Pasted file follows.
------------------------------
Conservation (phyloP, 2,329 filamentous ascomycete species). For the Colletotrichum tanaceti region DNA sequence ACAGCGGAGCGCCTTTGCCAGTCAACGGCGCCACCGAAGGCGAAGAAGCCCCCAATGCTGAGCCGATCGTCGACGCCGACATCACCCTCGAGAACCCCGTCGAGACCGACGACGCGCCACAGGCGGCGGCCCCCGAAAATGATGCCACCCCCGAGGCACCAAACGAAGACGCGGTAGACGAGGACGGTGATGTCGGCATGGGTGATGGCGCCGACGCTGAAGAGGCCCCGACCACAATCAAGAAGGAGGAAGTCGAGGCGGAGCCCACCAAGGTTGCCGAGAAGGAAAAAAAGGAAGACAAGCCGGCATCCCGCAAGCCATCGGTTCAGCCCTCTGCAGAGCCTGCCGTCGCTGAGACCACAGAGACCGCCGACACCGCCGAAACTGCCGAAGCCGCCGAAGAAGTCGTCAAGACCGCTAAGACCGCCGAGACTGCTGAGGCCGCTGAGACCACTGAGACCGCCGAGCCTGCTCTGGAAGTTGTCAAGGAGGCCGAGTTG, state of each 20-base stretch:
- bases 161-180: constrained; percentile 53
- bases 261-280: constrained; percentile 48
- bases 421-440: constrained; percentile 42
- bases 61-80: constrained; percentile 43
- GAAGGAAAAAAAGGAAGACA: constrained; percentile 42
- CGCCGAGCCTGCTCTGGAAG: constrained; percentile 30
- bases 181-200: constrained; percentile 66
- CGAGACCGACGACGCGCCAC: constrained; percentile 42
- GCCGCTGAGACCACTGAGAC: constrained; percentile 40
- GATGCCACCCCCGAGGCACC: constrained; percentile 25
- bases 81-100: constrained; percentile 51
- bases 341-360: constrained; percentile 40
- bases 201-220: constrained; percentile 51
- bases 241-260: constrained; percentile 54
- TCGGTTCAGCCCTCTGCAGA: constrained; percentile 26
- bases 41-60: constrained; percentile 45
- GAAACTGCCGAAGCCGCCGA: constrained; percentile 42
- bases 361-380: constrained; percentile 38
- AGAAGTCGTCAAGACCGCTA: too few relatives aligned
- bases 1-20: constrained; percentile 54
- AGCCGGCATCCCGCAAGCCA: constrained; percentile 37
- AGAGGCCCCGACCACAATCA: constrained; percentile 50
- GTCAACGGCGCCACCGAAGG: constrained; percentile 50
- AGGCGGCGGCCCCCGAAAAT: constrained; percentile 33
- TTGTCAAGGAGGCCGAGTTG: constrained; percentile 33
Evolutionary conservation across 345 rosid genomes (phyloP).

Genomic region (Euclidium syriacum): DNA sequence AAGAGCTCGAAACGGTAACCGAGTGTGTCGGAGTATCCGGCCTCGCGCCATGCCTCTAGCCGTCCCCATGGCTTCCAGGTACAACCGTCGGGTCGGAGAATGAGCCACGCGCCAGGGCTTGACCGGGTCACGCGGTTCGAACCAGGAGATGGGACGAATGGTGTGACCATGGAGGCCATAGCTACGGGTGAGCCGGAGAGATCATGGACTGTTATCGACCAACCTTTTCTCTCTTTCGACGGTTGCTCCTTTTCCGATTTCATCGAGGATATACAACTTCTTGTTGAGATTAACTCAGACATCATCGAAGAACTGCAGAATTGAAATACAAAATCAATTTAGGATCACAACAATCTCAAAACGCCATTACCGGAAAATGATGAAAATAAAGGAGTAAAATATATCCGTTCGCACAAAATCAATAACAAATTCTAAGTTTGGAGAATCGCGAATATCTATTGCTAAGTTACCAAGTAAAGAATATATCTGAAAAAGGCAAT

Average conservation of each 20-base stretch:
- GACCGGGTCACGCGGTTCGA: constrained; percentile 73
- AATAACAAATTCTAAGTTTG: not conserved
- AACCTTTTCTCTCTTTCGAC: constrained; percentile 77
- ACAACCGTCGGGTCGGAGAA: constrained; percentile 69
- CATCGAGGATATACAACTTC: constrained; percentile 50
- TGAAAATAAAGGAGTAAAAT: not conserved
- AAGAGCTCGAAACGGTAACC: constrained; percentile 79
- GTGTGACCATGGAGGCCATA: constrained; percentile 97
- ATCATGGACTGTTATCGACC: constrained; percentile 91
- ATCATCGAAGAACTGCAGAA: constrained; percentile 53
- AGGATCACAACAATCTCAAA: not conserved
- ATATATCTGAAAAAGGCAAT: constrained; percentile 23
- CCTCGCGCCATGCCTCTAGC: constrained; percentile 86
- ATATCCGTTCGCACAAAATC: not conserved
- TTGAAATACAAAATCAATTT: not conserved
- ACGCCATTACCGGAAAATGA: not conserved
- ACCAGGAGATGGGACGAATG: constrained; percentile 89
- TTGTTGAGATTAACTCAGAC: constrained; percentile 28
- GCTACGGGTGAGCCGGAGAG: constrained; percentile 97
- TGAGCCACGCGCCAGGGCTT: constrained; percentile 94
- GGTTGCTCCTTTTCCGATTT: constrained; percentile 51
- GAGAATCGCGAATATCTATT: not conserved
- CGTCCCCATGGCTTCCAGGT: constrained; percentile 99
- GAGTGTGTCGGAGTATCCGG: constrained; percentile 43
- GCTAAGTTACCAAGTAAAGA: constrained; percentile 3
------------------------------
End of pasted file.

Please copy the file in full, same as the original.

Conservation (phyloP, 2,329 filamentous ascomycete species). For the Colletotrichum tanaceti region DNA sequence ACAGCGGAGCGCCTTTGCCAGTCAACGGCGCCACCGAAGGCGAAGAAGCCCCCAATGCTGAGCCGATCGTCGACGCCGACATCACCCTCGAGAACCCCGTCGAGACCGACGACGCGCCACAGGCGGCGGCCCCCGAAAATGATGCCACCCCCGAGGCACCAAACGAAGACGCGGTAGACGAGGACGGTGATGTCGGCATGGGTGATGGCGCCGACGCTGAAGAGGCCCCGACCACAATCAAGAAGGAGGAAGTCGAGGCGGAGCCCACCAAGGTTGCCGAGAAGGAAAAAAAGGAAGACAAGCCGGCATCCCGCAAGCCATCGGTTCAGCCCTCTGCAGAGCCTGCCGTCGCTGAGACCACAGAGACCGCCGACACCGCCGAAACTGCCGAAGCCGCCGAAGAAGTCGTCAAGACCGCTAAGACCGCCGAGACTGCTGAGGCCGCTGAGACCACTGAGACCGCCGAGCCTGCTCTGGAAGTTGTCAAGGAGGCCGAGTTG, state of each 20-base stretch:
- bases 161-180: constrained; percentile 53
- bases 261-280: constrained; percentile 48
- bases 421-440: constrained; percentile 42
- bases 61-80: constrained; percentile 43
- GAAGGAAAAAAAGGAAGACA: constrained; percentile 42
- CGCCGAGCCTGCTCTGGAAG: constrained; percentile 30
- bases 181-200: constrained; percentile 66
- CGAGACCGACGACGCGCCAC: constrained; percentile 42
- GCCGCTGAGACCACTGAGAC: constrained; percentile 40
- GATGCCACCCCCGAGGCACC: constrained; percentile 25
- bases 81-100: constrained; percentile 51
- bases 341-360: constrained; percentile 40
- bases 201-220: constrained; percentile 51
- bases 241-260: constrained; percentile 54
- TCGGTTCAGCCCTCTGCAGA: constrained; percentile 26
- bases 41-60: constrained; percentile 45
- GAAACTGCCGAAGCCGCCGA: constrained; percentile 42
- bases 361-380: constrained; percentile 38
- AGAAGTCGTCAAGACCGCTA: too few relatives aligned
- bases 1-20: constrained; percentile 54
- AGCCGGCATCCCGCAAGCCA: constrained; percentile 37
- AGAGGCCCCGACCACAATCA: constrained; percentile 50
- GTCAACGGCGCCACCGAAGG: constrained; percentile 50
- AGGCGGCGGCCCCCGAAAAT: constrained; percentile 33
- TTGTCAAGGAGGCCGAGTTG: constrained; percentile 33
Evolutionary conservation across 345 rosid genomes (phyloP).

Genomic region (Euclidium syriacum): DNA sequence AAGAGCTCGAAACGGTAACCGAGTGTGTCGGAGTATCCGGCCTCGCGCCATGCCTCTAGCCGTCCCCATGGCTTCCAGGTACAACCGTCGGGTCGGAGAATGAGCCACGCGCCAGGGCTTGACCGGGTCACGCGGTTCGAACCAGGAGATGGGACGAATGGTGTGACCATGGAGGCCATAGCTACGGGTGAGCCGGAGAGATCATGGACTGTTATCGACCAACCTTTTCTCTCTTTCGACGGTTGCTCCTTTTCCGATTTCATCGAGGATATACAACTTCTTGTTGAGATTAACTCAGACATCATCGAAGAACTGCAGAATTGAAATACAAAATCAATTTAGGATCACAACAATCTCAAAACGCCATTACCGGAAAATGATGAAAATAAAGGAGTAAAATATATCCGTTCGCACAAAATCAATAACAAATTCTAAGTTTGGAGAATCGCGAATATCTATTGCTAAGTTACCAAGTAAAGAATATATCTGAAAAAGGCAAT

Average conservation of each 20-base stretch:
- GACCGGGTCACGCGGTTCGA: constrained; percentile 73
- AATAACAAATTCTAAGTTTG: not conserved
- AACCTTTTCTCTCTTTCGAC: constrained; percentile 77
- ACAACCGTCGGGTCGGAGAA: constrained; percentile 69
- CATCGAGGATATACAACTTC: constrained; percentile 50
- TGAAAATAAAGGAGTAAAAT: not conserved
- AAGAGCTCGAAACGGTAACC: constrained; percentile 79
- GTGTGACCATGGAGGCCATA: constrained; percentile 97
- ATCATGGACTGTTATCGACC: constrained; percentile 91
- ATCATCGAAGAACTGCAGAA: constrained; percentile 53
- AGGATCACAACAATCTCAAA: not conserved
- ATATATCTGAAAAAGGCAAT: constrained; percentile 23
- CCTCGCGCCATGCCTCTAGC: constrained; percentile 86
- ATATCCGTTCGCACAAAATC: not conserved
- TTGAAATACAAAATCAATTT: not conserved
- ACGCCATTACCGGAAAATGA: not conserved
- ACCAGGAGATGGGACGAATG: constrained; percentile 89
- TTGTTGAGATTAACTCAGAC: constrained; percentile 28
- GCTACGGGTGAGCCGGAGAG: constrained; percentile 97
- TGAGCCACGCGCCAGGGCTT: constrained; percentile 94
- GGTTGCTCCTTTTCCGATTT: constrained; percentile 51
- GAGAATCGCGAATATCTATT: not conserved
- CGTCCCCATGGCTTCCAGGT: constrained; percentile 99
- GAGTGTGTCGGAGTATCCGG: constrained; percentile 43
- GCTAAGTTACCAAGTAAAGA: constrained; percentile 3